Elegy for Tim Buckley
In the street we walk as beggars
In the alley faithless kings.
Scat singing for the sleep deprived—
it's what the critics called his
final music, his ship that plowed
some great uncharted dissonance
as if that's where he was headed
all along, to the restless distance
between an ear and its pillow,
between the wind guard of the mike
and insomnia that whispered low
one moment, then rose, cried out
even, leaping five plus octaves,
he would say, though in truth about
two octaves less—still a journey
heavenward and back, a space that grew
wings on his feet, his voice. Joy
became the thread of mercury
in the mouth of a fevered man.
A lie then, the mythical cure
that aged him as he walked bent
high inside the city of angels,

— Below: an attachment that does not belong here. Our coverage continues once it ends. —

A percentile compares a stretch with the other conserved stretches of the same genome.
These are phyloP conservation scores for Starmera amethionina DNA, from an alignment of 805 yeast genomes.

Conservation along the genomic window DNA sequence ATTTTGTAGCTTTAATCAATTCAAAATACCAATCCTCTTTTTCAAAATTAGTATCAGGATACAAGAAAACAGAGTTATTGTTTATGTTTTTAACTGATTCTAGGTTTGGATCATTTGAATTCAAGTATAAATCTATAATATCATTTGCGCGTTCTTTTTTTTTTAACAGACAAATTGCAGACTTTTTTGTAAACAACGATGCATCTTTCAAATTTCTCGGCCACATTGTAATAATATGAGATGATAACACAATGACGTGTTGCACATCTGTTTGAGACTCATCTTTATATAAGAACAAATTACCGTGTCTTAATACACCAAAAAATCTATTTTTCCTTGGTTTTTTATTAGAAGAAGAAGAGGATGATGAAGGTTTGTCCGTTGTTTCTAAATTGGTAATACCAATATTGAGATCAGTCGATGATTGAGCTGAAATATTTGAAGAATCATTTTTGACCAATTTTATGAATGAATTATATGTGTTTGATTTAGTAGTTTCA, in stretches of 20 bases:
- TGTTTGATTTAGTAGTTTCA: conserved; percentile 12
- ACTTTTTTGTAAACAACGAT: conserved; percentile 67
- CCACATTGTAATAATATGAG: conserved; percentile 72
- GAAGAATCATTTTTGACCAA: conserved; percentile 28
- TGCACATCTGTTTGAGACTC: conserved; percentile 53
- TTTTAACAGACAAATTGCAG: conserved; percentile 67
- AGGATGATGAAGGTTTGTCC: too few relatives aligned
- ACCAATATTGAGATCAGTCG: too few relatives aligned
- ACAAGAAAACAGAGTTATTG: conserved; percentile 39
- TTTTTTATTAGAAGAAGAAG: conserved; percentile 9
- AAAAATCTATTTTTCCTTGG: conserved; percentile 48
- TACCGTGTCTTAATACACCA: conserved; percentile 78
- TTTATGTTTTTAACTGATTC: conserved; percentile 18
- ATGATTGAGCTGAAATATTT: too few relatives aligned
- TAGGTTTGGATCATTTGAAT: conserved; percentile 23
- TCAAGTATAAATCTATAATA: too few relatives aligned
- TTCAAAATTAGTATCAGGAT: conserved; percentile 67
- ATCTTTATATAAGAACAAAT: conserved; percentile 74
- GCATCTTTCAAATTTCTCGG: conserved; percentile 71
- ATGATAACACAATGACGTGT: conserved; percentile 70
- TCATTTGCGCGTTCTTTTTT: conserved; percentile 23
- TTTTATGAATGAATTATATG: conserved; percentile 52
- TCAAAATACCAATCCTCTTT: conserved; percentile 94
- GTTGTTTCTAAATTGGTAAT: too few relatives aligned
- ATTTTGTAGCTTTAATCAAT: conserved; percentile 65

a drop of midnight in his blood.
How he hated the confinement
of old tunes, of the small beach town
that was his bliss. These things he made,
they shadowed him inside the hidden
bungalow he painted black,
the morning nocturne of its curtains.
If no mythology would take him,
there would always be the starless
mandate of the unwritten hymn.
To sail off the edge of the world,
off the end of a spool of tape
where it fluttered on its needle—
tick, tick, tick. Picture a moon
deaf above the sirens of dogs.
It's here where the lost songs begin,
on the brink of a sleep that fears
no less, that closes its eyes to sing,
Here it comes, at last—no, here. Here.
Copyright © 2008 Bruce Bond All rights reserved
from Colorado Review